This cartoon published in the San Francisco Wasp during his visit takes some explaining, but it’s not flattering to the Irish poet.

“The Modern Messiah,” The San Francisco Wasp, March 31, 1882.The San Francisco Wasp

The scathing artwork published in the now-defunct satirical weekly magazine during his visit is entitled “The Modern Messiah,” and depicts many well-known members of S.F. society who attended his first lecture in the city.

The sunflowers represent the symbol of Wilde’s Aesthetic movement. The bag of money alludes to the $5,000 fee he received for his American tour, and the padlock depicts the theater manager responsible for booking the poet’s lectures in the city, Charles E. Locke.

Amid this cruel barrage of slander, Wilde may well have objected to his own famous words, “There is only one thing in the world worse than being talked about, and that is not being talked about.”

On April 8, 1882, Wilde left San Francisco after his two-week visit and would never return. After seeing huge success and adulation over the next decade for the publication of his masterpieces “The Picture of Dorian Gray” and “The Importance of Being Earnest,” Wilde’s life would take many cruel turns and end in incarceration and poverty.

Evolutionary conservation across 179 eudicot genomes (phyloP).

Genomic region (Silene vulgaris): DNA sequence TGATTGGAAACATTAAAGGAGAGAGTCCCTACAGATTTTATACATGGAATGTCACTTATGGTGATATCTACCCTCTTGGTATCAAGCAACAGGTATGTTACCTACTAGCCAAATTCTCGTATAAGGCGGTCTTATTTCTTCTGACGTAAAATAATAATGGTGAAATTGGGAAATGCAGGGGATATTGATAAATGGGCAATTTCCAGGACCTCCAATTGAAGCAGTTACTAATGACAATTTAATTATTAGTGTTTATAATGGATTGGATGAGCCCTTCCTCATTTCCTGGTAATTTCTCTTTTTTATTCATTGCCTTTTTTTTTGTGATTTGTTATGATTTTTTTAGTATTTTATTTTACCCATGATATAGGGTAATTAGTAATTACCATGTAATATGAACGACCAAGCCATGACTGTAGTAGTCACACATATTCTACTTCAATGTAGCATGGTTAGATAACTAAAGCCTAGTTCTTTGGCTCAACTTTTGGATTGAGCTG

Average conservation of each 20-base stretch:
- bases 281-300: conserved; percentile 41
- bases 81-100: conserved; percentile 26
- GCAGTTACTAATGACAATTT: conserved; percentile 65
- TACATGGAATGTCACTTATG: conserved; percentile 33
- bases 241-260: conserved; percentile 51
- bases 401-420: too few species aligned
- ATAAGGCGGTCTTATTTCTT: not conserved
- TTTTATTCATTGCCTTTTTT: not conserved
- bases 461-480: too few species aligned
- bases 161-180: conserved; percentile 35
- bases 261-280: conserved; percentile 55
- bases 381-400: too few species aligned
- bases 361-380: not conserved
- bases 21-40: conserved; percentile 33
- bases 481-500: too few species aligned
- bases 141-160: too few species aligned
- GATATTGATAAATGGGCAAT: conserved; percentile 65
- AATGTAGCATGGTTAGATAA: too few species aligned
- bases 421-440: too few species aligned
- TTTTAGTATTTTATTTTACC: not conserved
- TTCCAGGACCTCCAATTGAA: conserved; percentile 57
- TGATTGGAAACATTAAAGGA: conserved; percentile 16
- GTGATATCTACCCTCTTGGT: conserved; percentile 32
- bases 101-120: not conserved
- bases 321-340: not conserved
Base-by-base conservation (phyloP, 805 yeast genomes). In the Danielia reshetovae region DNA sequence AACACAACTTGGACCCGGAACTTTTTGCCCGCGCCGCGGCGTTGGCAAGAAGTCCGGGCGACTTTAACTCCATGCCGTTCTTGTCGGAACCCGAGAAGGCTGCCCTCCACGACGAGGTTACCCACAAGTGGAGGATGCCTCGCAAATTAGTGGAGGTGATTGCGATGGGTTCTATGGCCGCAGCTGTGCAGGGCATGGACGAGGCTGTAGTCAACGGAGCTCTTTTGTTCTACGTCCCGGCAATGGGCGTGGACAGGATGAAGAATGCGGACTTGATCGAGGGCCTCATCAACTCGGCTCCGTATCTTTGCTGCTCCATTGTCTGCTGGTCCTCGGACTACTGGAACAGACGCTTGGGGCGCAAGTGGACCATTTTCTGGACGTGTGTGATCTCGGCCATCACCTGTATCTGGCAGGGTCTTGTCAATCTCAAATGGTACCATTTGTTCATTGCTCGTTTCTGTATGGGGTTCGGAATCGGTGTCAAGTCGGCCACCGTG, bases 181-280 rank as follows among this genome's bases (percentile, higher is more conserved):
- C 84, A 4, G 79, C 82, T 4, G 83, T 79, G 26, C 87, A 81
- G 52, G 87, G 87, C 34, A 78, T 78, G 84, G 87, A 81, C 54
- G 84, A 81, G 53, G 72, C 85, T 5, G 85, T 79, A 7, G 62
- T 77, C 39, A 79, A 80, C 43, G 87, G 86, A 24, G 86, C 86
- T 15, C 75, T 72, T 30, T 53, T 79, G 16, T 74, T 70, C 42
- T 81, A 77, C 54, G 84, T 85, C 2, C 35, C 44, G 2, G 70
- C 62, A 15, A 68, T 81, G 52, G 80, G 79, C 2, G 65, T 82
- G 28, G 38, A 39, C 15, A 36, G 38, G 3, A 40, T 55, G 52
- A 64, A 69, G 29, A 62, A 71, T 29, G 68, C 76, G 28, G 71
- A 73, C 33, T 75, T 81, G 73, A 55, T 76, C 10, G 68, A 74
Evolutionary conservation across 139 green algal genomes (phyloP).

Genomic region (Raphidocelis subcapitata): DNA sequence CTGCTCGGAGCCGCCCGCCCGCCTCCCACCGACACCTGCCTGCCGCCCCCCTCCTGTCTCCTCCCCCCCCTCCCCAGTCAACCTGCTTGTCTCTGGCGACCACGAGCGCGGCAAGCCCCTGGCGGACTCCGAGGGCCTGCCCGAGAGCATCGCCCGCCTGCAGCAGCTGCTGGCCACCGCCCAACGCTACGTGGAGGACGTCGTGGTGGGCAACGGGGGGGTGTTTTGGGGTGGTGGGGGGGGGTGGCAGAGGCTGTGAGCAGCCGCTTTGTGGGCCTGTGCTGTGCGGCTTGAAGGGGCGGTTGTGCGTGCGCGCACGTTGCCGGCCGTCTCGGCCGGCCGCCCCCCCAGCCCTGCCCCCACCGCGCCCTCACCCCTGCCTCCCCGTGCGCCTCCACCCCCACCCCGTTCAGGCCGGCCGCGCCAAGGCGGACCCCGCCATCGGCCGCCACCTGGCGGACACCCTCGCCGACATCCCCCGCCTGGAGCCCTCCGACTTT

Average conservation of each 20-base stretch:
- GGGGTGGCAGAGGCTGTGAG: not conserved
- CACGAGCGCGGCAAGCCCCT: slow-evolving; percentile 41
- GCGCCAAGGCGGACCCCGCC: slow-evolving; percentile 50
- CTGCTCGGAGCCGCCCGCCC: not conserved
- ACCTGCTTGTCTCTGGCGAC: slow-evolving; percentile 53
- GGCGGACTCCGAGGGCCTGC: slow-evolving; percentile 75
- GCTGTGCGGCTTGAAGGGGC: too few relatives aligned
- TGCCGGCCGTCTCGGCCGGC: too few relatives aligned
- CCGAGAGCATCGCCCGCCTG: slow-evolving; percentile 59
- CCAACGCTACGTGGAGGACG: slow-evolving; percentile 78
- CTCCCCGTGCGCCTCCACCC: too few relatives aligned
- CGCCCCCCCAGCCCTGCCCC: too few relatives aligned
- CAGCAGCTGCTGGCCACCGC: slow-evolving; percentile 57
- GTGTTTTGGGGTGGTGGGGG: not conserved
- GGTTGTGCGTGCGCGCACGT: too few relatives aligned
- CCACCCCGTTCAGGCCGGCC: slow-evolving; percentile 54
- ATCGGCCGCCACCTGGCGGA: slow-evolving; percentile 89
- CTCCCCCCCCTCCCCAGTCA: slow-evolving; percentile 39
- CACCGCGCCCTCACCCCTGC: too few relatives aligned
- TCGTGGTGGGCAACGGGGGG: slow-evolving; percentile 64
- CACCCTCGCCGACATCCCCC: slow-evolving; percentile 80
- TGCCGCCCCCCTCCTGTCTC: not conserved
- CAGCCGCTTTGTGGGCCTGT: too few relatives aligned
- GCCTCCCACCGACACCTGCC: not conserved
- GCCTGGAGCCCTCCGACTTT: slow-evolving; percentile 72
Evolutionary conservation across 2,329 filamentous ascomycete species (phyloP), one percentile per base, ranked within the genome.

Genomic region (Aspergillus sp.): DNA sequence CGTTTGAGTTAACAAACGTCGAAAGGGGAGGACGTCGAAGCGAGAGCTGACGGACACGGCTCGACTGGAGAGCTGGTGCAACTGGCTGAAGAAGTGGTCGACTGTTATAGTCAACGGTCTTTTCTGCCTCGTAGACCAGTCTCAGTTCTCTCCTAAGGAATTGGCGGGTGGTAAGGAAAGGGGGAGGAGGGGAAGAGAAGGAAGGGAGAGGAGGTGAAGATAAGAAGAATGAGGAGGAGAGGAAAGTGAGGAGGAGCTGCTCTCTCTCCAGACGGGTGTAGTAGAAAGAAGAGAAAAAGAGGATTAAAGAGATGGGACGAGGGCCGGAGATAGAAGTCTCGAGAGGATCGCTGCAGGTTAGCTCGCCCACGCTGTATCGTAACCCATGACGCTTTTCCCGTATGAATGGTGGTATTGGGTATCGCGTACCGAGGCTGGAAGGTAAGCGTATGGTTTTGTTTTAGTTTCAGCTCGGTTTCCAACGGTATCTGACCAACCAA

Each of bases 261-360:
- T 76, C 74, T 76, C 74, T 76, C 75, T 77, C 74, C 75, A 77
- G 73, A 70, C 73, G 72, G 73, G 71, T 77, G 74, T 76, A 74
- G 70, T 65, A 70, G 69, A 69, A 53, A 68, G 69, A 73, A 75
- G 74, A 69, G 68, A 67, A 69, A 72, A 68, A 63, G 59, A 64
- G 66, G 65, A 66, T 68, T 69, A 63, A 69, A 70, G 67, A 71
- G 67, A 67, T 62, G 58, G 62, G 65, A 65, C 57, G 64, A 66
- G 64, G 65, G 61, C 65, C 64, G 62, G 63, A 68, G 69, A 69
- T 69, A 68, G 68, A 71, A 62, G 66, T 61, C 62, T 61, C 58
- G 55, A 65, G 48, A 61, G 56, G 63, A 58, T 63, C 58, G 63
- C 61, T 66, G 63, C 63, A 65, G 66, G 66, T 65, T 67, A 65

In 1895, he was sentenced to two years imprisonment in Reading jail for gross indecency with men, a story which made front-page news in San Francisco.

He would never live freely in England again and spent his final years in poverty in France before dying of meningitis at the age of 46. 
Oscar Wilde’s visit to San Francisco — a city he described as “the most lovely surroundings of any city except Naples” — did leave a mark on the author.

As he later wrote in “The Picture of Dorian Gray,” “It’s an odd thing, but anyone who disappears is said to be seen in San Francisco. It must be a delightful city and possess all the attractions of the next world.”More San Francisco History


SFGATE Local Editor Andrew Chamings grew up in Devon, England and moved to San Francisco in 2007. He was formerly Senior Editor at The Bold Italic and has written for The Atlantic, Vice and McSweeney’s. Follow him on TwitterEmail: Andrew.Chamings@sfgate.com